I know from experience that if I run into a roadblock while wearing the “marketing” hat, and have to put on my “developer” hat to fix it, I’m going to lose at least four hours of my day. That’s just the way it always seems to go. There’s always something that makes the code change not completely trivial. Often it’s an operational something: for instance, the other day when I realized that in order to push a new version of code, I also had to update my Heroku stack because the one I was using had gone obsolete.
There’s always something.
So these days, I’m a lot more sensitive to things that might force me to switch hats. And, conversely, I’m a lot more attracted to solutions which will enable me to keep a hat on uninterrupted. Even if those solutions are “heavier”. Or more opinionated and constraining in some ways. Or more expensive. Or more “boring”.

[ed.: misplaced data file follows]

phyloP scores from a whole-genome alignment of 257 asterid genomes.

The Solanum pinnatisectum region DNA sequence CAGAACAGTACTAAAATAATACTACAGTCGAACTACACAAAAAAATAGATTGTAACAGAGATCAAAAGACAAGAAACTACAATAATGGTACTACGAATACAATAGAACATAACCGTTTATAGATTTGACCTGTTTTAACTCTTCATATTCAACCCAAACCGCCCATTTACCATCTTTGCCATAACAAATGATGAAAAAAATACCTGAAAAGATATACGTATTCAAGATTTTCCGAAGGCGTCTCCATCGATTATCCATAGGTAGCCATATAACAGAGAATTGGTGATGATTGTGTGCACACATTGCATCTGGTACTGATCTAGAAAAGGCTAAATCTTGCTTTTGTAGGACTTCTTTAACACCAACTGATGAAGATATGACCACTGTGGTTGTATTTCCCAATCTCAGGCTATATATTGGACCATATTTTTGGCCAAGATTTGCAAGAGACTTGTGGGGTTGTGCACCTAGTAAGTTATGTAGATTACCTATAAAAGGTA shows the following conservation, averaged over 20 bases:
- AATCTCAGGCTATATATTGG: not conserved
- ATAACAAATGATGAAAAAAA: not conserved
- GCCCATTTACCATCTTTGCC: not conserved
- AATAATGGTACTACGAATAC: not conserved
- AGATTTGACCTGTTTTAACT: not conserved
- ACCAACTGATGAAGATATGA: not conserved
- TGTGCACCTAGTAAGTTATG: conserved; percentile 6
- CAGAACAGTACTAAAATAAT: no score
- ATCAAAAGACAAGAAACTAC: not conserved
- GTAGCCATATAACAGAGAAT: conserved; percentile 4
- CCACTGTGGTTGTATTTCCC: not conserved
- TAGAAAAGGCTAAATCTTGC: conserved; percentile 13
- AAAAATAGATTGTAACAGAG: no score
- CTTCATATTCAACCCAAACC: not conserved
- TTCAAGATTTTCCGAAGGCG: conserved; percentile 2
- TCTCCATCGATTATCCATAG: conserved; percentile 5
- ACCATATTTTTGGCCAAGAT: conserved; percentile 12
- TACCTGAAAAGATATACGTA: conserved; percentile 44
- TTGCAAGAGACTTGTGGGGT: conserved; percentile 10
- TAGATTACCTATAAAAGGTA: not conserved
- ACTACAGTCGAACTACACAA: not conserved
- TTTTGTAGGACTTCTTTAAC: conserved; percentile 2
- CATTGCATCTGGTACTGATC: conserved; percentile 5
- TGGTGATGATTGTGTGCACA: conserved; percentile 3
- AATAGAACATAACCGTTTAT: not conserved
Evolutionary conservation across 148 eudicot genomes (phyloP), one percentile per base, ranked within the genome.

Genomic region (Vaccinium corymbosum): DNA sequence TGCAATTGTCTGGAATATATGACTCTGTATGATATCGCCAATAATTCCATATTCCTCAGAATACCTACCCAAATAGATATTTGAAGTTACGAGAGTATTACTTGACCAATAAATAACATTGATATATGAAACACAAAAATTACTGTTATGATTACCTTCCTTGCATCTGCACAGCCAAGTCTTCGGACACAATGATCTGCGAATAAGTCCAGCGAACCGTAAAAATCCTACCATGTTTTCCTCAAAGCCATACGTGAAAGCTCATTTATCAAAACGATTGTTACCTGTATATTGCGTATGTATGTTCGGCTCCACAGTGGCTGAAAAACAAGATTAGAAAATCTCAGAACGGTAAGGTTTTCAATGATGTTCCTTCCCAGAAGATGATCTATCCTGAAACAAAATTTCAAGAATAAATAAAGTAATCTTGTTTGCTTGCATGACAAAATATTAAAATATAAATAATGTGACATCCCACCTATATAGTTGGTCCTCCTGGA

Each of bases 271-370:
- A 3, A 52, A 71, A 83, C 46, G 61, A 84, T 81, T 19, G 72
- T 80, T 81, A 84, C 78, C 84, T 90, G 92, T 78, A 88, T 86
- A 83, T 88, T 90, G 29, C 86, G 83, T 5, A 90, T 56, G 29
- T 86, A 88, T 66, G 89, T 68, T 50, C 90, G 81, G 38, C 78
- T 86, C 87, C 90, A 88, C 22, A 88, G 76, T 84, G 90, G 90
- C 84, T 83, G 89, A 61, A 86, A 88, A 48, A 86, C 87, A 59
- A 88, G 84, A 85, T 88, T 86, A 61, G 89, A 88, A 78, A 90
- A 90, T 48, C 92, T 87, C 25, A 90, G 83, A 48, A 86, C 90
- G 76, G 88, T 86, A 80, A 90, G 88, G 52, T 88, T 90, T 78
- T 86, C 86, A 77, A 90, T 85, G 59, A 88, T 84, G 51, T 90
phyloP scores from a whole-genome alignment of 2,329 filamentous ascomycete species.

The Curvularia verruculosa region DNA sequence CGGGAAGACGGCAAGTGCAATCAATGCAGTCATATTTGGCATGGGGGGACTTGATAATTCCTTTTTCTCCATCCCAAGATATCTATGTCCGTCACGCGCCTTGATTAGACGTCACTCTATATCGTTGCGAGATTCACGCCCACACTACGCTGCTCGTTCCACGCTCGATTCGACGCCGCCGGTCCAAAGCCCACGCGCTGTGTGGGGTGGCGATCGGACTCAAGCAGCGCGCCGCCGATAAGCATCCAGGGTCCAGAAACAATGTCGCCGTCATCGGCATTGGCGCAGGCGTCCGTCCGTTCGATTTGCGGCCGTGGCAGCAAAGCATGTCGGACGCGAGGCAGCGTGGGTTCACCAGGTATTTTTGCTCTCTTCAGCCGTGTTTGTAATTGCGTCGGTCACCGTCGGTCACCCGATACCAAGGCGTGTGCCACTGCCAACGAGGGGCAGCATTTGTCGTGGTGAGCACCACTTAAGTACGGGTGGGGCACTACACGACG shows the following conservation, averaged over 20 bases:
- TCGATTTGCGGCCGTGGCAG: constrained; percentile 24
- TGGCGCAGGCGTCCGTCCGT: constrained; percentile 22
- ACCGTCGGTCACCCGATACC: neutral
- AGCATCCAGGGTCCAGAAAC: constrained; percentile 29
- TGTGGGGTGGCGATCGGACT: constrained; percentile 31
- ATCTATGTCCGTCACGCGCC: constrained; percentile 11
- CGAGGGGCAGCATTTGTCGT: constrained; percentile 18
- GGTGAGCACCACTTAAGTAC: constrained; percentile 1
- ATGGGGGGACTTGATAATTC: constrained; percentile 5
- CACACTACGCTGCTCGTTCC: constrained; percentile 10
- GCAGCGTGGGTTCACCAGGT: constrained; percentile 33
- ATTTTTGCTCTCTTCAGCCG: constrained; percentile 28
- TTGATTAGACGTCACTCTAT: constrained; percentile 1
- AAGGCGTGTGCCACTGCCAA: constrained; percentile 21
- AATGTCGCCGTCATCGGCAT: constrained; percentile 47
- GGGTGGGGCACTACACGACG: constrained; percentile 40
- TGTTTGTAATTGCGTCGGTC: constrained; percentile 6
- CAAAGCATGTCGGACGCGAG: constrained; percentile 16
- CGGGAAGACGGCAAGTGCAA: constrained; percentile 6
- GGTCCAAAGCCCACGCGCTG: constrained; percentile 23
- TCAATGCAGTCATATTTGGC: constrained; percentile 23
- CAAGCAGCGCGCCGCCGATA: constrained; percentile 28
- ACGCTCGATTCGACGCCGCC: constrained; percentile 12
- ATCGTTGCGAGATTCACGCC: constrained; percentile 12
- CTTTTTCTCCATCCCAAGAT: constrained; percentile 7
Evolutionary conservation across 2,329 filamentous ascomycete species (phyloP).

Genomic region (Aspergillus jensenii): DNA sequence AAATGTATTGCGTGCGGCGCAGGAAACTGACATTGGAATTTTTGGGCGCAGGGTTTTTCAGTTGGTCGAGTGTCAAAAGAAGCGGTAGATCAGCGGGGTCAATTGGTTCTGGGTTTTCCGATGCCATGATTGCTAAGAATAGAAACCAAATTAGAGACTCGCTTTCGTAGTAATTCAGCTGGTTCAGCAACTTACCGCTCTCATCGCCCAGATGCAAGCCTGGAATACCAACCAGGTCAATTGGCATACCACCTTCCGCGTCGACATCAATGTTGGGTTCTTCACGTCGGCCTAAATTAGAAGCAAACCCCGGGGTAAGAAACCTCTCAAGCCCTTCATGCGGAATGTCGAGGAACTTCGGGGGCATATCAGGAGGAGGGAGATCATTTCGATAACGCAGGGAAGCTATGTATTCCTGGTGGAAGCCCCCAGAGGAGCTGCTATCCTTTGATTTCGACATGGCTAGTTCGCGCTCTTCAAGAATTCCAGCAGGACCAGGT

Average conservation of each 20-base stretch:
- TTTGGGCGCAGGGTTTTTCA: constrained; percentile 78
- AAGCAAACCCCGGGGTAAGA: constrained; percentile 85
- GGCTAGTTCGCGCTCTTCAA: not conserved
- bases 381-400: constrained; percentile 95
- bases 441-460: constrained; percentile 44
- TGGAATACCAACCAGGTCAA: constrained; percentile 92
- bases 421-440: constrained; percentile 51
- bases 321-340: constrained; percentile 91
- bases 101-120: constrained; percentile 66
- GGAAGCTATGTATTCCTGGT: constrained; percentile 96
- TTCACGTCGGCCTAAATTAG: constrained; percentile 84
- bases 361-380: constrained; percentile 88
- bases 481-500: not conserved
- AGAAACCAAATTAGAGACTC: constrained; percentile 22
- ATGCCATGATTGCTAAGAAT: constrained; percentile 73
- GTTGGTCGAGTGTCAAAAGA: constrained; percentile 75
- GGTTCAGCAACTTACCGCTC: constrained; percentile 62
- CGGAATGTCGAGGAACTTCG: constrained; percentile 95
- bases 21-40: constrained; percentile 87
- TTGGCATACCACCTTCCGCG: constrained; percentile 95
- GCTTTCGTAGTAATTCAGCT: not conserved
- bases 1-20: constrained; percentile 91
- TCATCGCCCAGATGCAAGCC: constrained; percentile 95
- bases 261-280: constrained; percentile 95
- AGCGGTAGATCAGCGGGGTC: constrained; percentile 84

My advice, if you’re a tiny startup, a solopreneur, a just-established agency: Believe in your business. Believe in your capacity for growth. Believe there will be dozens of people under your roof (even if it’s a virtual roof) in a few years.
You don’t have to plan in detail for this scenario. That would be wasteful. But start believing that’s where you’re going to end up. And start thinking about your technologies and your processes in that context.
Start wearing different hats deliberately, and seeing how long you can stay in-character on before a technical problem forces you to put your hacker hat back on.
The wonderful thing is, this will make you more effective right now, even if it’s just you running the show. You’ll stop getting sidetracked so often. You’ll identify what parts of your processes vary, and what parts stay the same. As you spend more time removing programmer-you from the equation, you’ll discover early opportunities to delegate, either to part-time help or to external services.
So stop planning for capacity you might need someday, and start planning for the kind of scaling that will happen.